Anyone else take chickens to a nursing facility??


9 Years
May 16, 2010
south portland, maine
Today, it was starting to thunder and our most docile, friendliest, sweetest chicken came up onto the deck (which they don't usually do), jumped on the table and started bawking in the window trying to get my attention. I went out and cuddled her a bit and she relaxed and snuggled in. I had been getting ready to see a friend who lives in a nursing facility and thought maybe i would take Lady along for a visit.

I had her in my arms and went down the cellar to find something to carry her in, emptied out an old tote, put one of the chicken towels in the bottom, grabbed some scratch and meal worms for a treat and put her in the tote with another towel draped over part of it. She was very docile and settled right down. Luckily the drive wasn't too far because I was patting her, talking to her, etc the whole way and hoping she wouldn't jump out, fly around the car, fly out the window at red lights, etc.

Anyway, she was a very good girl. sat on my friend's bed and let herself be patted, ate some green jello off her lunch tray

and looked around bawking-talking the whole time. She even pooped on the towel I had spread out instead of on my friend's pillow, blanket, nightie etc, which made us both pretty happy! LOL Unfortunately, she also jumped on my friend's head and scratched her face (I felt awful about that), so maybe that would disqualify her as a therapy chicken, but I did think she had potential until then.

anyway, when we were leaving, i was carrying her in the tote and she kept putting her head out to look around. Some of the residents were in the elevator with us and had never touched a chicken. They all asked if she would bite, and when I said no they were so excited to pat her. So, I don't know if she's going to be a therapy chicken, but. . . it's an idea. Of course, I would only have her sit on a person's lap on a towel if I was going to do that -- no getting on someone's bed and walking around when they were lying down.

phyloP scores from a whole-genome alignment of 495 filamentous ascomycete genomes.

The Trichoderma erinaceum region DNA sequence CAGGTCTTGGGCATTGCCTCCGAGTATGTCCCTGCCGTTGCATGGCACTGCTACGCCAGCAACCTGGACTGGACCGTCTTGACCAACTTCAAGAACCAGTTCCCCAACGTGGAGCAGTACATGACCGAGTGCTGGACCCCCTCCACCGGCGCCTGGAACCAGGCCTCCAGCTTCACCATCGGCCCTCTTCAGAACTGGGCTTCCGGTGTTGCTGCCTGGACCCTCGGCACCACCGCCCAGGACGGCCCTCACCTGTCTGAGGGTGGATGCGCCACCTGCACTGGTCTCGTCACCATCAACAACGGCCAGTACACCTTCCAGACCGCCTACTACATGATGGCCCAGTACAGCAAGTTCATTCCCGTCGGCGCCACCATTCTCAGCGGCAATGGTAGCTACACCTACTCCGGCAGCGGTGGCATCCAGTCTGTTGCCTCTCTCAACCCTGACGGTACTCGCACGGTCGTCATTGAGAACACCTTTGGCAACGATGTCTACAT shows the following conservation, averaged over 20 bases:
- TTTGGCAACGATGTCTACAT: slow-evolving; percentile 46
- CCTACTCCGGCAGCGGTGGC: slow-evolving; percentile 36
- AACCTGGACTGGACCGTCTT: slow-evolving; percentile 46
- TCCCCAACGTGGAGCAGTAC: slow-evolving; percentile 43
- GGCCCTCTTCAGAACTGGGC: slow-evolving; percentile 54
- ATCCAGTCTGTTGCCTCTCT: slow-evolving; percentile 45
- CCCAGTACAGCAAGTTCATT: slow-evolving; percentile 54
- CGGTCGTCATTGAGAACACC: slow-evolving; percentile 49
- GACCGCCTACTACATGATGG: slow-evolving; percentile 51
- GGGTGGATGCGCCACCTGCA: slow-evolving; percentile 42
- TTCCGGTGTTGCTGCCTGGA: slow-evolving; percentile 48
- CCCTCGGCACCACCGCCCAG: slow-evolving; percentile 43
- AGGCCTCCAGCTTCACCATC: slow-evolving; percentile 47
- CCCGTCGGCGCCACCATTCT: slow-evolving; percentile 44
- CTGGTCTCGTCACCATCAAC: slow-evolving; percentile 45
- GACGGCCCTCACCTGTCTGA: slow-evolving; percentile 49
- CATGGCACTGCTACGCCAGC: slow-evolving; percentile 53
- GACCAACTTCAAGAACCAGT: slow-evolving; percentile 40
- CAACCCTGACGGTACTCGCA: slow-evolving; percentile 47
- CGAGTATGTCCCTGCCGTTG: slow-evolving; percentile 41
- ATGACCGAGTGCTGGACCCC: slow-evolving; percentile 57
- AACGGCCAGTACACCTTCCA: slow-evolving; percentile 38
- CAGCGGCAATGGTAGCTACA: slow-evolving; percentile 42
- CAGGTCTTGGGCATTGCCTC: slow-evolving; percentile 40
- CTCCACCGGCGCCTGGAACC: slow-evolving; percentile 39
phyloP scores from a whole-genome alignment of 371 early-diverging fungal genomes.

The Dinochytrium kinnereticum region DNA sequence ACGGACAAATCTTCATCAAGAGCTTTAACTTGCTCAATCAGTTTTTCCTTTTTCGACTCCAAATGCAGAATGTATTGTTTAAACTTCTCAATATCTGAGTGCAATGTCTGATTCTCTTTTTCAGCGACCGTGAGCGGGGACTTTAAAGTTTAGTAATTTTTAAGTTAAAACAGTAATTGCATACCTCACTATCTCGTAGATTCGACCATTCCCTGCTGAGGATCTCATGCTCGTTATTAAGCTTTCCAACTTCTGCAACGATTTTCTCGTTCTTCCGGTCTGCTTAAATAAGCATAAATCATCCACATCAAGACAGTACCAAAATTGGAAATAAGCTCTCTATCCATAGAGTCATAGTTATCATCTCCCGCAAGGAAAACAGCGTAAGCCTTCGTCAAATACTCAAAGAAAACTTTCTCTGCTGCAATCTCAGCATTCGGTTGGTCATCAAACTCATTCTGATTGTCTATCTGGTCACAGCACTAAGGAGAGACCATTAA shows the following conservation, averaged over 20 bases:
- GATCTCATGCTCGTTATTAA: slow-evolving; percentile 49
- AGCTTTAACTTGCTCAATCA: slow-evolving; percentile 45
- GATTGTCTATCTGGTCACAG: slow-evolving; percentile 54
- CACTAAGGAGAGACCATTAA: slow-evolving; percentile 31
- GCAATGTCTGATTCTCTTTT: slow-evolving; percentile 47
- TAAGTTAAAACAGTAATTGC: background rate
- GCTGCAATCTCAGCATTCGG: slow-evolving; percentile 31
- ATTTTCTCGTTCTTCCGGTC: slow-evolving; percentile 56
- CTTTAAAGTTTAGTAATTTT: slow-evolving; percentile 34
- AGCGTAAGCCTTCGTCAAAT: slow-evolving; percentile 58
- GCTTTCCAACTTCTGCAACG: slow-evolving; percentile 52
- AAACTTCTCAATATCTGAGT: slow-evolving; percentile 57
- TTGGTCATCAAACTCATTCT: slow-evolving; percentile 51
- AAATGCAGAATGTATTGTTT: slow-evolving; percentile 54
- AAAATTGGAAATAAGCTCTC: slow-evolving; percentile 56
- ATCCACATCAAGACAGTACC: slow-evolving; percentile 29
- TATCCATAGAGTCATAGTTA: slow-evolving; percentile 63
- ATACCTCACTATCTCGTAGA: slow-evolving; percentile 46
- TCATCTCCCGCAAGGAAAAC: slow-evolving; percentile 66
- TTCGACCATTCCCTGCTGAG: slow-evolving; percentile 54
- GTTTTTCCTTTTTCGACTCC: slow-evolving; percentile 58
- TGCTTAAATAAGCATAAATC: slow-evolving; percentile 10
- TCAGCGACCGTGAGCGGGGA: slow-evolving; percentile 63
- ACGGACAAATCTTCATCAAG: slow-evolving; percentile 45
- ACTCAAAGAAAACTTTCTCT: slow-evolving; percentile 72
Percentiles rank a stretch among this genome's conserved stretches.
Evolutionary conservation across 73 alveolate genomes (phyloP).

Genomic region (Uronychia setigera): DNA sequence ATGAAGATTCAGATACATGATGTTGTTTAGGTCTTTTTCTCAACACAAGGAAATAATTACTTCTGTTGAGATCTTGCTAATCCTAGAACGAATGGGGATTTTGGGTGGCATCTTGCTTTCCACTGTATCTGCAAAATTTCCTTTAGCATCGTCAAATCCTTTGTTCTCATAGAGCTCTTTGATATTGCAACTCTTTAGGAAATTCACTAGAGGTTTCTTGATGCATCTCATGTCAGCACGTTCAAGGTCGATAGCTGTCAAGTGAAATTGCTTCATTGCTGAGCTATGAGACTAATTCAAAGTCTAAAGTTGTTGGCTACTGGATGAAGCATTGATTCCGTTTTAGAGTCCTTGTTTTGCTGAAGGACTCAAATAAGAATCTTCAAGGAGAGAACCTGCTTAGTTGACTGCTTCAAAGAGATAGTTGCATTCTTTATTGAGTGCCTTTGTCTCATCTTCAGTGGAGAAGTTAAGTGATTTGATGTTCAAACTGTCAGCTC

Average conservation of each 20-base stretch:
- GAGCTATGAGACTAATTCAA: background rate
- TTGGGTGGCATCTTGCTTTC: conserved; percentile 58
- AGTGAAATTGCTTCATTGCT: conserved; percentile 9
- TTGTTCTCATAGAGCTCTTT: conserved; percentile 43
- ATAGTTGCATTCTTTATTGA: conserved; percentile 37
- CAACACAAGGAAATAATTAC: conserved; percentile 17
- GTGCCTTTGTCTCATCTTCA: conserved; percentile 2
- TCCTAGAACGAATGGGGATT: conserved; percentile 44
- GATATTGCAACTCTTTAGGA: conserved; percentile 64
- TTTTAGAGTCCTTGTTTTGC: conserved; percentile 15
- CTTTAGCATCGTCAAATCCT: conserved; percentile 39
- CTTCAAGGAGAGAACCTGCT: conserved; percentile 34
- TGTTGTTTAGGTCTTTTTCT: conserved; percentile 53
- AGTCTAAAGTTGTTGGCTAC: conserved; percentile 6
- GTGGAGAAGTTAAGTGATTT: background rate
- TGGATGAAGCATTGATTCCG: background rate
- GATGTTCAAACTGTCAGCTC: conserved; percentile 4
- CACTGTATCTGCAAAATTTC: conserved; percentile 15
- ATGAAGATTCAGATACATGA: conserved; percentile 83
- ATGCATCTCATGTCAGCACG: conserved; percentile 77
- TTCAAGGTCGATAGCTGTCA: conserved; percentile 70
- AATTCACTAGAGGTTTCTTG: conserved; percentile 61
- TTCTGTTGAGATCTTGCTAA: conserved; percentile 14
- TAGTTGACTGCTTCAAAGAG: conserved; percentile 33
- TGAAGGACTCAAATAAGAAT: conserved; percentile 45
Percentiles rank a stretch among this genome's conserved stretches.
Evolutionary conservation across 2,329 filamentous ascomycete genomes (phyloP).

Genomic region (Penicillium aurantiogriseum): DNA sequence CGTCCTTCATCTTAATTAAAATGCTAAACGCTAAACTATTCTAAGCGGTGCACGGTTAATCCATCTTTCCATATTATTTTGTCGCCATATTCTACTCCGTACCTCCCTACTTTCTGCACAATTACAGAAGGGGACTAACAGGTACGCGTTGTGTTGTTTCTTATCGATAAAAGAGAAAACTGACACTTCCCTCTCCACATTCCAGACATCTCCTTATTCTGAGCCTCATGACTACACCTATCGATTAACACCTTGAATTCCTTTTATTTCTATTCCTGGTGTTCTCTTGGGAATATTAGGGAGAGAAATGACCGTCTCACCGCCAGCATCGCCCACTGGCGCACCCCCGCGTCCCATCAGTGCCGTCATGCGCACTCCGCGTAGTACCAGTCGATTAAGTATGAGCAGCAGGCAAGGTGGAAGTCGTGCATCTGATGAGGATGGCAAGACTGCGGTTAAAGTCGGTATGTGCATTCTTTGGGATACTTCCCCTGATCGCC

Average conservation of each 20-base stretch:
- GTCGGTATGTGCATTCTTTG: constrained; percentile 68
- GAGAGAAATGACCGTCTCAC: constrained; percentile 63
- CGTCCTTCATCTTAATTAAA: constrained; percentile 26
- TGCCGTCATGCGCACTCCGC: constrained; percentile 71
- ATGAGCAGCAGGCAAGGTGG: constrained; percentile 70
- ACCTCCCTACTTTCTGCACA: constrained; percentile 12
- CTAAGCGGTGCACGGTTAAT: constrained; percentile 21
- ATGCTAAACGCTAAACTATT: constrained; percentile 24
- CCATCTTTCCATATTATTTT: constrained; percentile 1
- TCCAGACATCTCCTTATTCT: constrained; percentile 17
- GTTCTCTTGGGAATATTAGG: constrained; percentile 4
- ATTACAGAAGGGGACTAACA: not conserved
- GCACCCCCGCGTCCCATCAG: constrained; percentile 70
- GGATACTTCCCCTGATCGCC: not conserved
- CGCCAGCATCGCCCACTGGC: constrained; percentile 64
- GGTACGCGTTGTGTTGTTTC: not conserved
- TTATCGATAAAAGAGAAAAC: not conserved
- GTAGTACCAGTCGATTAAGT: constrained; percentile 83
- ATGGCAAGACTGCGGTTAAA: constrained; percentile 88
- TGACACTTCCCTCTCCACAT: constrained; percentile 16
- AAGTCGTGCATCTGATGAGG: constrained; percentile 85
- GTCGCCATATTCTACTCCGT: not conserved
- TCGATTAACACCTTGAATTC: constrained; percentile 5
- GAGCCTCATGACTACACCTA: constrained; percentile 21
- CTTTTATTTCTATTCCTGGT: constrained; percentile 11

Anyone else ever do something like that?
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8 Years
Mar 11, 2011
I use to bring my cat Zia to a nursing home! Every one Loved her.
I used a cat stroller, and a harness.

I think thats a great IDEA!! to do it with gentel chickens!
you will need a chicken diaper!


10 Years
Jul 25, 2011
Green Twp, NJ
Awww...I think that would be a great idea, just have the residents wash their hands before and after. Best for your sweetie and for them. Immune systems may not be up to par.


8 Years
Mar 12, 2011
North Carolina
I too have taken my dog to the nursing home but never thought of taking a chicken.
I think the folks at these places would love the surprise of seeing something new.


8 Years
Apr 20, 2011
Richardson, Texas
Perhaps consider getting a nail grinder to round off her nails with? That might prevent "accidental scratches" in the future in case she suddenly feels flighty.


8 Years
Mar 11, 2011
It doesnt seem like nursing homes would allow chickens. considering birds are dirty. No offence my sweet chickens


'Birds Momma
10 Years
May 25, 2010
'Bird 'n the Fluffy Butts coop in Ohio
have not been to a nursing facility, but I DID do the school show and tell years ago. and the dollar store lst week..... it was so funny, and she just loved it.




she just LOVES the truck ride. I put her on my console with a blanket and she just hangs out.


8 Years
Apr 2, 2011
Raphine VA, Augusta County
I never have, but I belong to the Shenandoah Valley Poultry and Garden Club, organized by Patricia Foreman (author of Chicken Tractor, City Chicks, Day Range Poultry, etc.) and she takes chickens to nursing homes on a regular basis. She calls them therapy chickens and one of her hens named Oprah Henfrey is a certified therapy chicken. She only takes the most docile and tame chickens that are used to being around and handled by people. She works with them and specially trains them before taking them to nursing homes and schools, though.

She tells the story of a man that had been catatonic and unresponsive until she put Oprah Henfrey in his lap. The picture of him stroking the hen brings tears to my eyes.

You should also get permission from the facility before bringing in any kind of poultry. One concern is that some people are very allergic to chickens. My brother is in a home and he is severely allergic to chicken feathers and chicken meat. Anaphylactic shock allergic. Chicken feather allergies are not all that unusual, so you would need to be careful that the nursing home is aware of when a chicken is brought in to the facility.

If you are truly interested in doing this, go to the library and get the book "City Chicks" and read about therapy chickens on pages 275 - 277.

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